NTT DoCoMo and Kyocera delisting from NYSE in 2018
In April 2018, NTT DoCoMo delisted its ADR from the New York Stock Exchange (NYSE). This follows Nippon Telegraph and Telephone Corporation’s (NTT) (holding company of the NTT Group) delisting from the NYSE in April 2017. In February 2018, Kyocera announced that it was also delisting from the NYSE, which is expected to be completed by September of the same year. NTT DoCoMo, as a reason for deciding to delist from NYSE, said, “the external environment has significantly changed as indicated by the increases in trading volume of Japanese stocks through stock exchanges in Japan by overseas investors due to the internationalization of the Japanese financial and capital markets, as well as the narrowing of the gap between U.S. and Japanese disclosure standards with respect to financial reporting due to a series of amendments to Japanese laws and regulations and accounting standards”. Kyocera also pointed out the same reason as NTT DoCoMo for delisting.
Sony was the first Japanese company to list on the NYSE
As of May 2018, the number of companies listed on NYSE is about 2,400, and the total market capitalization of the NYSE amounts to approximately 20 trillion dollars, which is equivalent to 2,000 trillion yen ($1 = 100 yen). As a comparison, the total number of listed companies on the TSE (Section 1, 2, JASDAQ and Mothers) was about 3,600 companies with market capitalization amounting to approximately 680 trillion yen as of the end of April 2018.
Sony was listed on the NYSE in September 1970 as the first Japanese company to appear on the exchange. Sony was also the first company to form an ADR in the US, which was structured in June 1961. Matsushita Electric (currently Panasonic) was the second Japanese company listed on the NYSE. During the second half of 1970s, Pioneer, Kubota and Honda listed on NYSE, which was followed by Kyocera, TDK, Hitachi, and Mitsubishi Banking Corporation (currently Mitsubishi UFJ Financial Group) in the 1980s. During the bubble era (in the late 1980’s to early 1990’s), the NYSE listing trend among Japanese companies became stagnant, however, it turned active again from the latter half of the 1990s. ORIX completed its listing in 1998 and so did Toyota in 1999. During the three year period from 2000 to 2002, Canon, Nomura Securities (currently Nomura Holdings) and four other companies joined the NYSE club, and as a result, the number of listed companies reached 19 by the end of 2002.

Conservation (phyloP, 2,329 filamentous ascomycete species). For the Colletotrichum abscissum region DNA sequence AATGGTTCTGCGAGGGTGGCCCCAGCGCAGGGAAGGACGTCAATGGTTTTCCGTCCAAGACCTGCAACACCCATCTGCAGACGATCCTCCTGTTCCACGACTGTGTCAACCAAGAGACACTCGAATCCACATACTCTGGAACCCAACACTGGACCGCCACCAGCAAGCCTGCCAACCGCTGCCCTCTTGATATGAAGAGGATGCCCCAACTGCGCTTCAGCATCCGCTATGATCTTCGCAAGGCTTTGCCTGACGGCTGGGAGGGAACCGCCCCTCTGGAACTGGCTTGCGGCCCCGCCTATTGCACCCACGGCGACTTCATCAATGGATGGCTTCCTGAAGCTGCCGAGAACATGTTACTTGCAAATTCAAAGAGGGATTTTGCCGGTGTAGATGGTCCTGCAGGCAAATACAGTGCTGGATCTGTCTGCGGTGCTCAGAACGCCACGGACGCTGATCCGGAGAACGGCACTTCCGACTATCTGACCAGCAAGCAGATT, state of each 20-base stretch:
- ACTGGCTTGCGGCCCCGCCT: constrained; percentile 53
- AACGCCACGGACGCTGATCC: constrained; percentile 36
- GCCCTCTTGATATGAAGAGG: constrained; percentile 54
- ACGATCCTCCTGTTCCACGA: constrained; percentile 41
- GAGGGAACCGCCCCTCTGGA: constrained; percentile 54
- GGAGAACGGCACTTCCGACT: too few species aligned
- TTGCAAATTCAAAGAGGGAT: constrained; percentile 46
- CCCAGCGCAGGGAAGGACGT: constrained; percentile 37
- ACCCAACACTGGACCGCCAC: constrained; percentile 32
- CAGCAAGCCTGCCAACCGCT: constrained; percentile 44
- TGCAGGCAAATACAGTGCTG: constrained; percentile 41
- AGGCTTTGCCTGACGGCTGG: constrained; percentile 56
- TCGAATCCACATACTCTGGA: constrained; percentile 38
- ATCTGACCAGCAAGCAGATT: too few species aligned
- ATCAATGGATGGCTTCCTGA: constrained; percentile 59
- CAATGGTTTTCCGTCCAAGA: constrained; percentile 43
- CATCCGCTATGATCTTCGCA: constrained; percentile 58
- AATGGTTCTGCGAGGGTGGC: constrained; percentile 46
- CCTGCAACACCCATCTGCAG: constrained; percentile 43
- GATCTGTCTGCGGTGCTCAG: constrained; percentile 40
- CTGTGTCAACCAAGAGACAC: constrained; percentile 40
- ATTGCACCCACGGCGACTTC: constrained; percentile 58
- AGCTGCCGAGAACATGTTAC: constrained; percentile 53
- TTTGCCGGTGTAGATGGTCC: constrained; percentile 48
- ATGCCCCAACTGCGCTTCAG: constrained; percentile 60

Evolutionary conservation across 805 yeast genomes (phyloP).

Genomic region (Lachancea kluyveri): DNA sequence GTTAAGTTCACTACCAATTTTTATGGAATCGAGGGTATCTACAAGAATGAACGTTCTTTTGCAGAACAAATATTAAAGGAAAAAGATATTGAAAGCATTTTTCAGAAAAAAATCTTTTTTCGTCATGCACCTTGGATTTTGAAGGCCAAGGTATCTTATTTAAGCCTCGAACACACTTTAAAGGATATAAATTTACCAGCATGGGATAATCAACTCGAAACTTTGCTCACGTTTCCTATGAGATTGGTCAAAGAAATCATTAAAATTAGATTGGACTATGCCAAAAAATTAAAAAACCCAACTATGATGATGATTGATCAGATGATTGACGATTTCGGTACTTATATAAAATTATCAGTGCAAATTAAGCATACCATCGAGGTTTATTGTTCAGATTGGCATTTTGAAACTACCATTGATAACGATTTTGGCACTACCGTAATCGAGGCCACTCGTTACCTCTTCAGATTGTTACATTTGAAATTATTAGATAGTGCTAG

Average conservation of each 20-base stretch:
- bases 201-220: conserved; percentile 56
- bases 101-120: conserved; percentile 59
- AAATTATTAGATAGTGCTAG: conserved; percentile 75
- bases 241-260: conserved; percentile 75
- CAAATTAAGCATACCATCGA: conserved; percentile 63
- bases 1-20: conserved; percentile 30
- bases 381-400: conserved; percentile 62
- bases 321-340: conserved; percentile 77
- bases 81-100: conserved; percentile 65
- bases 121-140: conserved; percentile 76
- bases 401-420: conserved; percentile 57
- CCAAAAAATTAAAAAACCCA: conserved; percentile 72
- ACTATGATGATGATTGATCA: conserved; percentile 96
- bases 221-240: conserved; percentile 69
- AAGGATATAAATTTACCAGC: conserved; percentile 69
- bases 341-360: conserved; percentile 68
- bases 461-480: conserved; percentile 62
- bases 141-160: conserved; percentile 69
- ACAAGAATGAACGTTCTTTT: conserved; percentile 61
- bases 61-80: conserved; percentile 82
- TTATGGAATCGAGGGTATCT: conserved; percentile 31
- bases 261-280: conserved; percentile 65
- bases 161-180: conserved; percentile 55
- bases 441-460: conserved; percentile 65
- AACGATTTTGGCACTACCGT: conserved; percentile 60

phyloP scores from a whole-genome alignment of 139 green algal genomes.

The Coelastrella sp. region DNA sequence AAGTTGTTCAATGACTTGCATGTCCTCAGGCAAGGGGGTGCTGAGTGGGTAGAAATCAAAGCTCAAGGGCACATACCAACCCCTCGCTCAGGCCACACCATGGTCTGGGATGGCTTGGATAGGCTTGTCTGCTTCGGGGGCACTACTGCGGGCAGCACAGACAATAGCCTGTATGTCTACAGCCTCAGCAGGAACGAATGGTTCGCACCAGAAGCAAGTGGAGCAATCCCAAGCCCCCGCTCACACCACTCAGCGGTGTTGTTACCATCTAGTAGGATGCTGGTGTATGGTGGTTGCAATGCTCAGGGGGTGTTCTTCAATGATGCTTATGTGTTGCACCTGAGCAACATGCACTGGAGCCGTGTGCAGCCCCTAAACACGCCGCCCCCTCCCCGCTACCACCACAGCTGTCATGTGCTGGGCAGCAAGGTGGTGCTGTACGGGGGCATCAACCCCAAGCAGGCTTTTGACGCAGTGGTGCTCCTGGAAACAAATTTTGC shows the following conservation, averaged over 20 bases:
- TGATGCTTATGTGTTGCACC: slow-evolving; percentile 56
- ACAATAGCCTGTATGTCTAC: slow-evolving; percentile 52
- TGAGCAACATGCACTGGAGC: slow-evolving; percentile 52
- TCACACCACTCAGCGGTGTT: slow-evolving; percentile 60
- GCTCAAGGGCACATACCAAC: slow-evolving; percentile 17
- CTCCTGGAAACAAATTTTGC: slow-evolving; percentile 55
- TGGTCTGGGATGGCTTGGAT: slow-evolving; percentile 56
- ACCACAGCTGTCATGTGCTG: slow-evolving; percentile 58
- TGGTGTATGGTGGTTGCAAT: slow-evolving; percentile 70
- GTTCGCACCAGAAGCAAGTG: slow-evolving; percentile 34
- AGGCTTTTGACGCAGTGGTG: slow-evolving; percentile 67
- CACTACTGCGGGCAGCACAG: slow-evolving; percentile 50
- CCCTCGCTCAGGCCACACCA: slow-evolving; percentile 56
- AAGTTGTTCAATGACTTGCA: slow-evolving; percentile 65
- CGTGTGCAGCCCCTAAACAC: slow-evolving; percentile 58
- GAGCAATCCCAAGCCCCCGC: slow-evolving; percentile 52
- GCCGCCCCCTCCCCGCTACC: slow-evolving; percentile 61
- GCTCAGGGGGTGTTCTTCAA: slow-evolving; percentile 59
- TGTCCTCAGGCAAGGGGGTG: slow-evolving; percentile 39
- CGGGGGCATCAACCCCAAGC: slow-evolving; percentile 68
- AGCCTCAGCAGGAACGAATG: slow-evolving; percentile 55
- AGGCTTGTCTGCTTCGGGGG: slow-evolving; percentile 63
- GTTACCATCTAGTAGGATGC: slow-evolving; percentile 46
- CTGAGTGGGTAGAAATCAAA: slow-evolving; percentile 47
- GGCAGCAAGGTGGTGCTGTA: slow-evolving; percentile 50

The situation changed since the Enron incident that occurred in 2001 and the Sarbanes-Oxley Act (SOX Act) that was enacted in 2002. Under the SOX Act, companies listed on the US capital markets including the NYSE were required to conduct audits of internal controls and listing on the NYSE became more difficult than before due to the heavy burden of complying with such internal control audits. In addition, SEC rules were revised in 2007, which enabled Japanese companies to delist from the US stock exchanges relatively easily which would relieve them from SEC regulations. As a consequence, companies started to delist from NYSE from the latter half of the 2000s, initiated by Pioneer in 2006.
List of companies that listed on the NYSE
|Panasonic||1971||Delisted in 2013|
|Pioneer||1976||Delisted in 2006|
|Kubota||1976||Delisted in 2013|
|Kyocera||1980||To be delisted in 2018|
|TDK||1982||Delisted in 2009|
|Hitachi||1982||Delisted in 2012|
|Mitsubishi UFJ Financial Group||1989||Active|
|NTT||1994||Delisted in 2017|
|Amway Japan||1994||Delisted in 2000|
|ADVANTEST||2001||Delisted in 2016|
|Nidec||2001||Delisted in 2016|
|NIS Group||2002||Delisted in 2008|
|Konami||2002||Delisted in 2015|
|NTT DoCoMo||2002||Delisted in 2018|
|Mizuho Financial Group||2006||Active|
|Sumitomo Mitsui Financial Group||2010||Active|
LINE listed on the NYSE in 2016
After a while, LINE has completed its listing on the NYSE in July 2016 (listing at the same time on the TSE). It was the first Japanese company to list on NYSE in six years since Sumitomo Mitsui Financial Group’s listing in 2010. It is interesting to see if this sparks another uptrend in the number of listings on the NYSE by Japanese companies in the near future.